13 November 2010

Thanksgiving in America : The Story of Thanksgiving, Part 1 (Repost from 13 November 2009)

 On Thursday, November 26 this month, American families all across the United States will get together around the table to enjoy the traditional Thanksgiving dinner and A Bountiful Thanksgivinggive thanks for the year's blessings. Even though its roots can be traced back to the European harvest festivals, this American holiday has deep religious roots from the Puritan tradition. However, Thanksgiving is not based on any one denomination allowing Americans of all faiths to celebrate. This is the first post in a series that will tell the Thanksgiving story.

Most stories of this day begin with the great feast celebrated by the Pilgrims with their Native American neighbors after a harsh winter. The Story of Thanksgiving goes back even farther to England at the beginning of the 17th century where a group of Puritans called Separatists, wanted to break from the Church of England denying its central authority. James I believed them to be a threat to his authority and the Separatists were fined, jailed and even executed for their religious beliefs. The Separatists had to worship in secret and in fear of persecution since all churches other than that of the state were illegal. They sought to leave England but to do so required permission from the king since leaving England without this permission resulted in imprisonment. Somewhere around 1607 or 1608, permission was granted allowing a group to leave for Holland where there was religious tolerance.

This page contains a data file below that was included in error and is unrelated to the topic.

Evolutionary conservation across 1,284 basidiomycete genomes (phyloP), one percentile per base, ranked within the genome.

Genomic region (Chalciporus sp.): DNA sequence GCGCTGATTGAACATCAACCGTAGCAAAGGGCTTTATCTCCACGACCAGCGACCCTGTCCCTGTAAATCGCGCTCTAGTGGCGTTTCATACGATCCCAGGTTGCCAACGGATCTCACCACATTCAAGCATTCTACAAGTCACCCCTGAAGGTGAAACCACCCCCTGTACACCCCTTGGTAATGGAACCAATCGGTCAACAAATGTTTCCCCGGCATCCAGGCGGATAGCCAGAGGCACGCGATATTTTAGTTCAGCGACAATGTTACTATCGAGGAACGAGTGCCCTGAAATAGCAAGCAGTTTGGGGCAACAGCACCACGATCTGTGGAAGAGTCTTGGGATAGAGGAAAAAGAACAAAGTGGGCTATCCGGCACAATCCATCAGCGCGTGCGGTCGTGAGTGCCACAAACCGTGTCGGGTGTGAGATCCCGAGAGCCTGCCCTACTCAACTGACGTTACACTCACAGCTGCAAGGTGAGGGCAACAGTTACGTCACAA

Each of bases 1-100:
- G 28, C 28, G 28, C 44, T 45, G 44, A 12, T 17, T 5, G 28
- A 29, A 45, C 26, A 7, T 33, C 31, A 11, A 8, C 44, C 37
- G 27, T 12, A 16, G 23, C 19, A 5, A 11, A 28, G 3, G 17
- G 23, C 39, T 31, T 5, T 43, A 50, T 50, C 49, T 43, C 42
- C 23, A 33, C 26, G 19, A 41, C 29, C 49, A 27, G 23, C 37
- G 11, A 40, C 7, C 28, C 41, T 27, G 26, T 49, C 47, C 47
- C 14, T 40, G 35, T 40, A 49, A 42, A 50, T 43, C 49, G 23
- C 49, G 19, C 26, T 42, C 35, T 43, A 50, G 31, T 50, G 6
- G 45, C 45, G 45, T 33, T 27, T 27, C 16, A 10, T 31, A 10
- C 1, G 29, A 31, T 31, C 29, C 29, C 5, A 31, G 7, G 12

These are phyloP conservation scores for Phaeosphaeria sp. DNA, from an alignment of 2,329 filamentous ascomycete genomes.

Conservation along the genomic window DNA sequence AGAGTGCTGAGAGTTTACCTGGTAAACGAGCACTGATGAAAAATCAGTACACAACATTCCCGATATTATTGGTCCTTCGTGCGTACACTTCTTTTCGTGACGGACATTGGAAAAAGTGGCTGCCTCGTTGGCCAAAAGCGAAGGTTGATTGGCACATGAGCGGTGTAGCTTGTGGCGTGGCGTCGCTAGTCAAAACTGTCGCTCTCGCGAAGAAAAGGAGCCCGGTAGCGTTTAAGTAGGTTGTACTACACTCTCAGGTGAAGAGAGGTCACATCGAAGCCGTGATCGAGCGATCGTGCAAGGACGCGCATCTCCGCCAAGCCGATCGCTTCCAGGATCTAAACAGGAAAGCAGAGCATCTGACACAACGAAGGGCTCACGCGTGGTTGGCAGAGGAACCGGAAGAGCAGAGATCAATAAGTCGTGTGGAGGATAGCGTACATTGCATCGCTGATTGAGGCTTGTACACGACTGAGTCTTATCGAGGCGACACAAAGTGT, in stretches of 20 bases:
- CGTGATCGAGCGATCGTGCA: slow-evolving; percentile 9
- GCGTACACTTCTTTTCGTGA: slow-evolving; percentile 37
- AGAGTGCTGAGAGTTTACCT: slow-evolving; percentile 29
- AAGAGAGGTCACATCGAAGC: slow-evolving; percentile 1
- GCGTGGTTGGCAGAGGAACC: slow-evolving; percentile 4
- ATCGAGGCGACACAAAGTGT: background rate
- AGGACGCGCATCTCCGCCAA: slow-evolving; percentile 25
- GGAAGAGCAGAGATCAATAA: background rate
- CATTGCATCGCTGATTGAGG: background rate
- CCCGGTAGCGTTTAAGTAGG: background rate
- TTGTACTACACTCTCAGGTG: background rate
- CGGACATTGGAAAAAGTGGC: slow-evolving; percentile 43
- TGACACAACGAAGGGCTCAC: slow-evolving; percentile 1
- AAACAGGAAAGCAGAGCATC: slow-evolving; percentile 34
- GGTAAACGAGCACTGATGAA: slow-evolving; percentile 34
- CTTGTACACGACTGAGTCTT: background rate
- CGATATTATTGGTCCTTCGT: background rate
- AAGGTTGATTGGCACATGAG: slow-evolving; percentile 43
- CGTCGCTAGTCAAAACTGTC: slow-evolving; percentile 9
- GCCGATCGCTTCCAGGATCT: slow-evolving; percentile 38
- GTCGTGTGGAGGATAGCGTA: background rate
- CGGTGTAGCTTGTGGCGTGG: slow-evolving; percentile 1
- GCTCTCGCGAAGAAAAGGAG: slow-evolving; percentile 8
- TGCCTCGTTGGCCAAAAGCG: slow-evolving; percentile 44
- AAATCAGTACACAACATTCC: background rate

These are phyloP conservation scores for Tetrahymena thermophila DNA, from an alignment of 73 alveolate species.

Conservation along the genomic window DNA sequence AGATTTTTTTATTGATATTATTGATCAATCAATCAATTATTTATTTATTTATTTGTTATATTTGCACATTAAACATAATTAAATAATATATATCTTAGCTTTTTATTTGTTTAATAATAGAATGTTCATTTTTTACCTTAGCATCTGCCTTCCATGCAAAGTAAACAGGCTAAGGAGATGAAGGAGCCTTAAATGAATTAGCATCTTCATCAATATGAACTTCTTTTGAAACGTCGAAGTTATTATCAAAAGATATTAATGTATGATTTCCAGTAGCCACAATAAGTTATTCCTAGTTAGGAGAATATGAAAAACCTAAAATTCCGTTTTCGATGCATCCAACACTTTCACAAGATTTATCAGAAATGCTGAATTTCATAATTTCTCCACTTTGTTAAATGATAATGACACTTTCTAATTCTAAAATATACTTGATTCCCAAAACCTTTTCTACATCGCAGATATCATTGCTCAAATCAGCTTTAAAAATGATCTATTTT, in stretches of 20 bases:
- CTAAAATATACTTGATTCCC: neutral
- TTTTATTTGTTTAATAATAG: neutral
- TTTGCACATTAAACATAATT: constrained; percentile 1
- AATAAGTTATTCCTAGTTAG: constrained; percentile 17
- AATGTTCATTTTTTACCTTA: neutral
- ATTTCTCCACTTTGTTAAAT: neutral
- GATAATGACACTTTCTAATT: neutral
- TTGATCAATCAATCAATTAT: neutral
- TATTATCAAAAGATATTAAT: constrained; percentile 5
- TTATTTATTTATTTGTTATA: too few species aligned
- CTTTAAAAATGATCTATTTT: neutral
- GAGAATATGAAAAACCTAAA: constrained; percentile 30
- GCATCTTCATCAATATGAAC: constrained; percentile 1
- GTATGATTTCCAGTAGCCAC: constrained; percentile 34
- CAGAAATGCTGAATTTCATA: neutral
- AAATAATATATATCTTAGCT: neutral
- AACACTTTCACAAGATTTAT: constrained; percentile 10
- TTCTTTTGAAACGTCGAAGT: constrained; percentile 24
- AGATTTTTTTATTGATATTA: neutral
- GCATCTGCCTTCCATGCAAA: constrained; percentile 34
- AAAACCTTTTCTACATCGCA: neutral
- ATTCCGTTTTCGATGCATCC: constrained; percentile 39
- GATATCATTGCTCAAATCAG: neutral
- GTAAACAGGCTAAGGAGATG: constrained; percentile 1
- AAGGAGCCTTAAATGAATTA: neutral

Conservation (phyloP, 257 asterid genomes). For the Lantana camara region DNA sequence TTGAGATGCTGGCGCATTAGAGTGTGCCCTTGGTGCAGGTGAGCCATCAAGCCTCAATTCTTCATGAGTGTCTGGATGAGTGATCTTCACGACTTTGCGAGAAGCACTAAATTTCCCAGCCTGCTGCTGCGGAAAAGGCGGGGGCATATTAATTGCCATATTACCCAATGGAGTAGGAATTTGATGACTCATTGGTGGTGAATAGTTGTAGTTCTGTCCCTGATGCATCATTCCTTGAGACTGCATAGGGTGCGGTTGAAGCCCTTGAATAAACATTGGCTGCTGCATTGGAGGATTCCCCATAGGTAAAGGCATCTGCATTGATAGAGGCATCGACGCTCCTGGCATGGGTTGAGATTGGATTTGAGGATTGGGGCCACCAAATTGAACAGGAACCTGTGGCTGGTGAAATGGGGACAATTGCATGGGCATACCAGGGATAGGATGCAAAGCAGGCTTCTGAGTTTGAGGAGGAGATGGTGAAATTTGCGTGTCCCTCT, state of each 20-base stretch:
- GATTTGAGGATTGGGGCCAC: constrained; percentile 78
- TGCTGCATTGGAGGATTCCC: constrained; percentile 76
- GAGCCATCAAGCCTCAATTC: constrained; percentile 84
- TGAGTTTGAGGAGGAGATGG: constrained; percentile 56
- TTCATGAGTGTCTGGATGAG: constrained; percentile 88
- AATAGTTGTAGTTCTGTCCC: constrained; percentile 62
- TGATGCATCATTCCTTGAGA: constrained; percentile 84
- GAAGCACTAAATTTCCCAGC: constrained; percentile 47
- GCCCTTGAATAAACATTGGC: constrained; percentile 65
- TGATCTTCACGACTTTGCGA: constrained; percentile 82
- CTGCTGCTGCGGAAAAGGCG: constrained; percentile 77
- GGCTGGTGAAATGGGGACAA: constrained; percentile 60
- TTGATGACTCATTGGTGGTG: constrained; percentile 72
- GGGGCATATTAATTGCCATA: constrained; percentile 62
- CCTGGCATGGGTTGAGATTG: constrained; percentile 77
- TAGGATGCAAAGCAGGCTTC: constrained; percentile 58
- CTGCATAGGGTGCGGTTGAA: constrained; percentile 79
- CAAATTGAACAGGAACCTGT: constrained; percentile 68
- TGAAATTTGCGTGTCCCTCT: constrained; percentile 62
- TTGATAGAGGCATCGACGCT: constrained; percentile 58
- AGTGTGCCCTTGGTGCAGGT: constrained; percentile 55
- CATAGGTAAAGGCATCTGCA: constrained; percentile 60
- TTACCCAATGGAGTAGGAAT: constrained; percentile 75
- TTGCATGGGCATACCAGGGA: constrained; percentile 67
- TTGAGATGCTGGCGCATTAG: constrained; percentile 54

The congregation settled in the Dutch industrial town of Leiden where some were able to find work to support their families working in the various trades or in the university. Others had difficulty due to cultural and language barriers. By 1617 the Separatists decided that they needed to leave Holland for a couple of reasons. First their children were starting to adopt Dutch customs and habits they believed to be ungodly. Thirdly, the political situation risked becoming unstable and they feared how a Spanish Holland would treat them. Last of all, they believed that missionary work compelled them to spread the Gospel. A debate arose on where they should go, finally they decided that the territory north of the Virginia Colony which would be called New England was the best place for them to go.

Learn more about the Puritans HERE

Learn more about the Pilgrims in Leiden HERE

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